Justice Antonin Scalia seemed to welcome the point. “That’s my problem with this,” he said, referring to the thinking that one state would have to give in to another’s tax decision. Scalia said opponents were citing “imaginary” constitutional arguments to back up their claims.

The U.S. and Maryland chambers of commerce, the Tax Foundation and the American Legislative Exchange Council (ALEC), which lobbies for conservative causes, agree with the plaintiffs. Maryland, the federal government, the Multistate Tax Commission (a membership group of state departments of revenue) and others defend the practice. Click here for a full list of the briefs filed in the case.

For decades, states have operated under the assumption that double taxation is not allowed, hence their practice of offering credits for taxes levied by other states. But experts say the core question of whether states are forbidden from taxing income twice has never been truly settled.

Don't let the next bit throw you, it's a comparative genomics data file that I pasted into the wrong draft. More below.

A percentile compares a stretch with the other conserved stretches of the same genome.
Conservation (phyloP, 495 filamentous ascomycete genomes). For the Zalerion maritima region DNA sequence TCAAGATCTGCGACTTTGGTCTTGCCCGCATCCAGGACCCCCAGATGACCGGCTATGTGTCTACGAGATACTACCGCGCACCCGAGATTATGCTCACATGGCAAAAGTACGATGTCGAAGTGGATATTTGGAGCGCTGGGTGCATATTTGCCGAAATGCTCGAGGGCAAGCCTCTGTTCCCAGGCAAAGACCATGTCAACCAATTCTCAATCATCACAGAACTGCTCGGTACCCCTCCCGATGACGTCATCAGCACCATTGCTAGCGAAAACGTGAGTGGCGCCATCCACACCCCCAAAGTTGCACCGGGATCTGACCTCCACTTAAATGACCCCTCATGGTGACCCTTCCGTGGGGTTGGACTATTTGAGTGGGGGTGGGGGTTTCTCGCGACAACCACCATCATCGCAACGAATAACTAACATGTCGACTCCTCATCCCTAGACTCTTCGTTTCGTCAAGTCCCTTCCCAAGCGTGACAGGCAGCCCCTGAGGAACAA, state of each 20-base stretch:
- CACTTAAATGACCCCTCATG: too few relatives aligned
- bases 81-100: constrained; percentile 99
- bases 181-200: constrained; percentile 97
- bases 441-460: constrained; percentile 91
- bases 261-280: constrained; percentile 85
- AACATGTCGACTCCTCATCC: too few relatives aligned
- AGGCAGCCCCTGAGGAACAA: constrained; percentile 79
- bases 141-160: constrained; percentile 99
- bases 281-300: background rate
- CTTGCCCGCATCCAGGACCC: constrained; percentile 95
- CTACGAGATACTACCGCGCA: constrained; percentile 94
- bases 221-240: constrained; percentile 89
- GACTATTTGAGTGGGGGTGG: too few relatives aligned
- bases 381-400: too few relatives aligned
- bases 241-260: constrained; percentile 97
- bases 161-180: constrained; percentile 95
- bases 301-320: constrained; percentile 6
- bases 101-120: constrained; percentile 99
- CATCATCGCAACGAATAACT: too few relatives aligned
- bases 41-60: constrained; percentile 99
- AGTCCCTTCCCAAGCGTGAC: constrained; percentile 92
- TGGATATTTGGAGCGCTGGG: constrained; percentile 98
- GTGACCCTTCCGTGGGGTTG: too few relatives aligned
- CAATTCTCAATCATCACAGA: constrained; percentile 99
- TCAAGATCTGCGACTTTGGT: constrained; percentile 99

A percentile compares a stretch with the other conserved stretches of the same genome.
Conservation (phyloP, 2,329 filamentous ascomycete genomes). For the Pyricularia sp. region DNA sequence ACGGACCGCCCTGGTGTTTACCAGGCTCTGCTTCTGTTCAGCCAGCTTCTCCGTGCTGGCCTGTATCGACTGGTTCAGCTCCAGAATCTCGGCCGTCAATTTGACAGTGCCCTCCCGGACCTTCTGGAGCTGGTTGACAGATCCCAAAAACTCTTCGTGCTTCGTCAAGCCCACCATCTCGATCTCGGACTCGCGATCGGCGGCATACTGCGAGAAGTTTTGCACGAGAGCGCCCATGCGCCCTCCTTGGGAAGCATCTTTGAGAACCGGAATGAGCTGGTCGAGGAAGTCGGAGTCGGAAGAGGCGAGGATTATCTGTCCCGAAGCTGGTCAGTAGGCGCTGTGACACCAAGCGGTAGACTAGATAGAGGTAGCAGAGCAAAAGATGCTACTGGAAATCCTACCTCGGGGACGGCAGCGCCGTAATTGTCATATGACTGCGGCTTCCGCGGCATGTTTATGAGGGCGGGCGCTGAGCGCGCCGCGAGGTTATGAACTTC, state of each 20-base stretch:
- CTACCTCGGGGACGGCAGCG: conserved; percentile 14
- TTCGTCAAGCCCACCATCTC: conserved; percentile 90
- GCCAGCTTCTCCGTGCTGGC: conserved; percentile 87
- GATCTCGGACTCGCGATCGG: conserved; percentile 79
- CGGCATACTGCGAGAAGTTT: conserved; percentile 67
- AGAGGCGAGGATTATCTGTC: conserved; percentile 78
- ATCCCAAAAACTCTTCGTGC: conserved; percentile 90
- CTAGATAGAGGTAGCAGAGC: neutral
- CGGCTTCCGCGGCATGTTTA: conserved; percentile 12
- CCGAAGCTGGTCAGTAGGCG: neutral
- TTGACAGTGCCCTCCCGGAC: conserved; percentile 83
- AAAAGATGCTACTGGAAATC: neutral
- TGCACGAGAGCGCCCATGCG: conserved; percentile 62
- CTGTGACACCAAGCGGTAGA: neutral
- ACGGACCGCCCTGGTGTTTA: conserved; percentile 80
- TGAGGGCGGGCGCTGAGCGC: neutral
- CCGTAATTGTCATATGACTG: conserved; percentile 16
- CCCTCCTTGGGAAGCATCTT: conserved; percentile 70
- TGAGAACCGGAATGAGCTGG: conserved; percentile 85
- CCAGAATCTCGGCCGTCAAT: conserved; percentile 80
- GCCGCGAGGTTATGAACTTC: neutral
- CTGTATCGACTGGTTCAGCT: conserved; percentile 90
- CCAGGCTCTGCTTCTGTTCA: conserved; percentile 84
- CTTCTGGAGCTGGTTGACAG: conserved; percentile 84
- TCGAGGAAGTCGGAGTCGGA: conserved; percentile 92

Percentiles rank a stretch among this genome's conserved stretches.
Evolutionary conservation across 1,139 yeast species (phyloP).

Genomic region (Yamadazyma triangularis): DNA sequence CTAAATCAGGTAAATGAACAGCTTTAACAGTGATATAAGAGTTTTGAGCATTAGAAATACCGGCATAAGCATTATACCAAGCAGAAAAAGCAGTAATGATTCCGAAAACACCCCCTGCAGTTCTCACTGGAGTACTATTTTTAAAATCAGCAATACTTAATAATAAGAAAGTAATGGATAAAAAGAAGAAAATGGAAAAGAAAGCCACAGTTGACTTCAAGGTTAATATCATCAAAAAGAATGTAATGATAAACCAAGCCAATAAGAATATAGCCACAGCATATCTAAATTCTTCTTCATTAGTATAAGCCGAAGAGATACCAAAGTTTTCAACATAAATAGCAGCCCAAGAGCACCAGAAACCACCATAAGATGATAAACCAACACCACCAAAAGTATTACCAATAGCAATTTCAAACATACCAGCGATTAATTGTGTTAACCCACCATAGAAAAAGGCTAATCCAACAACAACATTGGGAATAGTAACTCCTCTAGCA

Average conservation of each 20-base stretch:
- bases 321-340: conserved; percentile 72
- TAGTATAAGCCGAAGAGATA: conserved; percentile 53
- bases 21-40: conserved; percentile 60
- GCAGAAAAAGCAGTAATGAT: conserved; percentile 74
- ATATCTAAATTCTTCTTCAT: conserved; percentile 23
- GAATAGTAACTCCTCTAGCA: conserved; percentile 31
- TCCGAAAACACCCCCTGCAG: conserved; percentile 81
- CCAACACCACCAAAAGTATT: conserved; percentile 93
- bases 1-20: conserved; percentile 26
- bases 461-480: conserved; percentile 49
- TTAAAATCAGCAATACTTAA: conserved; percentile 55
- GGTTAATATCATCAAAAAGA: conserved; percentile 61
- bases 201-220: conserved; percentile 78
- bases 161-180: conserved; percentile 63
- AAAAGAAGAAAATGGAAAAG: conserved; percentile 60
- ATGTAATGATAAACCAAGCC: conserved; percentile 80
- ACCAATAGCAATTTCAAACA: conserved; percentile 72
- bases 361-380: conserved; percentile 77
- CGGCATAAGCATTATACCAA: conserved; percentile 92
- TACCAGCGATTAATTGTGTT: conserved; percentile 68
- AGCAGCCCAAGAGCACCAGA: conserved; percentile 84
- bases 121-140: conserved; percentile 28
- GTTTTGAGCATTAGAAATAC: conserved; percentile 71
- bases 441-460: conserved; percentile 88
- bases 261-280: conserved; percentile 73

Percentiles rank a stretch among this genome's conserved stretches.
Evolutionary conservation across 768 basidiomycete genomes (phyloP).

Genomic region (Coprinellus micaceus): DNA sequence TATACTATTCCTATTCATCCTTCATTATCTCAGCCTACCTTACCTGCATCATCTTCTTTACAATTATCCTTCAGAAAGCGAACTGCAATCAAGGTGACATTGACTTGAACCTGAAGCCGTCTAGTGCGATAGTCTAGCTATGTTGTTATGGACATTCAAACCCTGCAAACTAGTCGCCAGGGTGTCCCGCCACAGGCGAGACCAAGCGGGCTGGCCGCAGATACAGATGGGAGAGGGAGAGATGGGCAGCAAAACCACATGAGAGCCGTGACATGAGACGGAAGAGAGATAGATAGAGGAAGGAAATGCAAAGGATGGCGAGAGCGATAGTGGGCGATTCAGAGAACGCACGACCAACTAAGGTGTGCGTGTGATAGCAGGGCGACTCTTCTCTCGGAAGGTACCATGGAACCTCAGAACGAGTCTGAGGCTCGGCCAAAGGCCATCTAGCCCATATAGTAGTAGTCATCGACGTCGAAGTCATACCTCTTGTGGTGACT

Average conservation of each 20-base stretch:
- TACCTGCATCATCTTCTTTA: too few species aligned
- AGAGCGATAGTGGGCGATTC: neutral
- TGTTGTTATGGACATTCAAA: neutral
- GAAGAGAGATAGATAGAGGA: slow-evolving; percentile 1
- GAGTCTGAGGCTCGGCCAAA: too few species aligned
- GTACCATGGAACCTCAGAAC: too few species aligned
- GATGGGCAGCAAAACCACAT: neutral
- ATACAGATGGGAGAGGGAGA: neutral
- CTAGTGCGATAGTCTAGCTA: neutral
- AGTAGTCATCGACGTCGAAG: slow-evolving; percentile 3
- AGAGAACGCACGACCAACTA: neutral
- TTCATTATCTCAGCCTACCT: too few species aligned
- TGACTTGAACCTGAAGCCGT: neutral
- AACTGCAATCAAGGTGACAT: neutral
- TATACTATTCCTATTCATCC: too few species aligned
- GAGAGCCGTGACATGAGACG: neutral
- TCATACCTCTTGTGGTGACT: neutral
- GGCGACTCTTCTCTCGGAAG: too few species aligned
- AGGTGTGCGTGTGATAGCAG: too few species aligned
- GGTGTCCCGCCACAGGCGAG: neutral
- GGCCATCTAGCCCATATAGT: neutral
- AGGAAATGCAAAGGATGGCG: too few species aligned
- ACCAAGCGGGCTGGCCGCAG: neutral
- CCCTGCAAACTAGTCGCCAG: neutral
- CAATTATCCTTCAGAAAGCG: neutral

As they see it, the uncertainty applies to every state’s tax system, and pits federalism and state sovereignty against principles of free trade that have governed more than two centuries of commerce among states.

“It’s a fundamental, foundational question,” said Bradley W. Joondeph, the associate dean for academic affairs at the Santa Clara University School of Law, who wrote his own preview of the case. “When you have a state being told that its income tax system, which is in many respects critical to its raising of revenue, is unconstitutional, that’s something that’s going to get the court’s attention.”

Click here to continue reading…

Same Sex Tax Guidence

The Tax Foundation has come out with a comprehensive summary on state guidance for same-sex couples  who are filing joint federal tax returns for 2013.
The summary can be found here:

States Provide Income Tax Filing Guidance to Same-Sex Couples